In the final three decades of the eighteenth century, book catalogues became more innovative, partially as the result of attempts to appeal to readers with special interests. Broadsides and broadsheets became slender volumes consisting of dozens of pages, and printers, booksellers, and publishers began to market particular products to specific readers. Rather than grouping books according to size, booksellers began to categorize them by topic so potential customers could more easily find books that might be of interest. Alternately, some began to alphabetize the titles to assist readers looking for a particular book. Some catalogues even alphabetized titles within topics or provided excerpts or puffs that were intended to hook the reader and create desire for a book that he or she might not have previously considered purchasing. Mathew Carey emphasized that these innovations probably led to better sales. In a letter to his colleague Timothy Brundige, he offered the following advice: “If you were to take the trouble to draw out your lists in alphab. Order classing each Kind of Books together, such as law, medical, historical, religion &c it would be very complete & be much more serviceable than in the present confused mode.”[5]

Carey spoke from experience. He had inserted his “Catalogue of Books” in his own magazine, the American Museum, during its final years of publication, if not sooner. Carey’s catalogues offered a more systematic and sophisticated method of advertising than many earlier booksellers’ catalogues and newspaper notices, and his method of distribution allowed him to court customers who had already expressed an interest in the historical, political, and belle lettres essays that appeared in his magazine. Starting at twelve pages and eventually expanding to twenty-four, Carey’s catalogues further subdivided his merchandise into categories such as Law; Medical, Surgical, and Chemical Books; Religious Books; History, Voyages, and Travels; Poetry and Drama; and Books of Navigation.[6] His approach increased the chances that readers who discovered various advertisements stuffed in the magazine might take notice of the catalogue and helped potential customers to quickly find items matching their own interests. Carey de-emphasized his stationery wares and other items more than most other booksellers. His first catalogues inserted in the American Museum included short lists of printed blanks and stationery items, but mentioned no other goods. Carey eventually discontinued listing anything except books as his business endeavors became increasingly specialized.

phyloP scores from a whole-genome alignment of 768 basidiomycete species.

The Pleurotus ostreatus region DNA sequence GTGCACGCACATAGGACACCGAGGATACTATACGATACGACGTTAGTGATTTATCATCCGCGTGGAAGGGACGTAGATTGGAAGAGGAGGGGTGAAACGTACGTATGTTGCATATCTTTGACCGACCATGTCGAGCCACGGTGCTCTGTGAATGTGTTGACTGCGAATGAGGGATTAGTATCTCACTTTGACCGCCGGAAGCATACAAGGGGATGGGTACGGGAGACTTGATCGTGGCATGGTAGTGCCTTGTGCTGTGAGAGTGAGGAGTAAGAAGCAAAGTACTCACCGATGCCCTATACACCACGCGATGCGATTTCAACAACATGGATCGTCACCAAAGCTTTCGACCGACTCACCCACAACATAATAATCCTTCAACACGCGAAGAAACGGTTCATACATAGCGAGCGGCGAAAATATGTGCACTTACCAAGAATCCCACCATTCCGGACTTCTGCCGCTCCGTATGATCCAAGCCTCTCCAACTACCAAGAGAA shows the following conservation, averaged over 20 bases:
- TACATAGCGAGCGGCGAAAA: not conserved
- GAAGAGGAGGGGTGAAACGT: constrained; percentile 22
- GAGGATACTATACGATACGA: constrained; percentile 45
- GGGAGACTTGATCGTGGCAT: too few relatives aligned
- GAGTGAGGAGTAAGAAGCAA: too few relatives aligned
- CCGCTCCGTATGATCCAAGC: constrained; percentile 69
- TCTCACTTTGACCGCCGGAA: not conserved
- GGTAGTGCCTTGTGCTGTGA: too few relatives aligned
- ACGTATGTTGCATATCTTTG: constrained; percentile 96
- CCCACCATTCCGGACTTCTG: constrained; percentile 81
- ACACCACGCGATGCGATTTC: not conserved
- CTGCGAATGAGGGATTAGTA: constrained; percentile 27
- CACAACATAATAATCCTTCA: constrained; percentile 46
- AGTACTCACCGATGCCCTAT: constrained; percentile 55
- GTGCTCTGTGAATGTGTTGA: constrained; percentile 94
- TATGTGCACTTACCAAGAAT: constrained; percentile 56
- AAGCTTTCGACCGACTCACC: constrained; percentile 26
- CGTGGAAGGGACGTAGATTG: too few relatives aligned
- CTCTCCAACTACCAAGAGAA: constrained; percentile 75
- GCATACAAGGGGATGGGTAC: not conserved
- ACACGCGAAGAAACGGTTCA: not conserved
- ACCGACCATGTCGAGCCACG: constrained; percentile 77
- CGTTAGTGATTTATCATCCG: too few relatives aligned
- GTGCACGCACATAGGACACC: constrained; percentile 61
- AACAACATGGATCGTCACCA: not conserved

By the end of the century, booksellers became increasingly specialized in their use of several advertising media, developing advertisements meant to target potential customers with particular interests, whether they were professionals, like doctors and lawyers, members of polite society interested in belles lettres, or merchants and sea captains. For instance, in the 1790s George Davis posted at least three broadside catalogues that featured law books exclusively.[7] Although others might find some volumes of interest, Davis directly addressed “Gentlemen of the Bar and their Students.” Curiously, broadside catalogues did not achieve the level of sophistication evident in contemporary octavo-sized multi-page catalogues by the end of the century. Rather than list his books by topic, Davis continued to divide them according to size. Other booksellers, such as Rice and Company, loosely grouped books together by topic but did not include any headings to aid potential customers in finding books or pamphlets they might find most interesting.[8]

The evolution of book catalogues in early America offers a glimpse of the intersection of the reading revolution and consumer revolution that simultaneously occurred in the eighteenth century. Advertisers sought to hasten the transformation of reading habits from intensive consideration of bibles and devotional works to extensive reading of a different kinds of books, including reading novels for pleasure. Book catalogues from the period demonstrate how booksellers, printers, and publishers classified their stock as well as suggest how their potential customers – readers – imagined and assessed their wares in new ways.


[1] David Hall, Imported in the Last Ships from London, and To Be Sold by David Hall, at the New-Printing Office, In Market-Street, Philadelphia, the Following Books (Philadelphia: B. Franklin and D. Hall, 1754).

[2] William Bradford, A Catalogue of Books. Just Imported from London, and To Be Sold by W. Bradford, at the London-Coffee-House, Philadelphia, Wholseale and Retail. With Good Allowance for Those That Take a Quantity (Philadelphia: William Bradford, 1759).

[3] William and Thomas Bradford, Imported in the Last Vessels from London, and To Be Sold by William and Thomas Bradford, Printers, Booksellers, and Stationers, At Their Book-Store in Market-Street, Adjoining the London Coffee-House; Or By Thomas Bradford, At His House in Second-Street, One Door from Arch-Street, and Nearly Opposite the Sign of St. George, A Large and Neat Assortment of Books and Stationary (Philadelphia: [William and Thomas Bradford,] 1769); and David Hall, David Hall, At the New Printing-Office, in Market-Street, Philadelphia, Has to Dispose Of, Wholesale and Retail, the Following Books, &c. (Philadelphia: D. Hall and W. Sellers, 1769).

[4] Clarence S. Brigham, “American Booksellers’ Catalogues, 1734-1800,” in Essays Honoring Lawrence C. Wroth, ed. Frederick R. Goff (Portland, ME: Anthoensen Press, 1951), 62.

[5] Mathew Carey to T. Brundige, 20 March 1795, Mathew Carey Letterbook, Lea & Febiger Collection, Historical Society of Pennsylvania.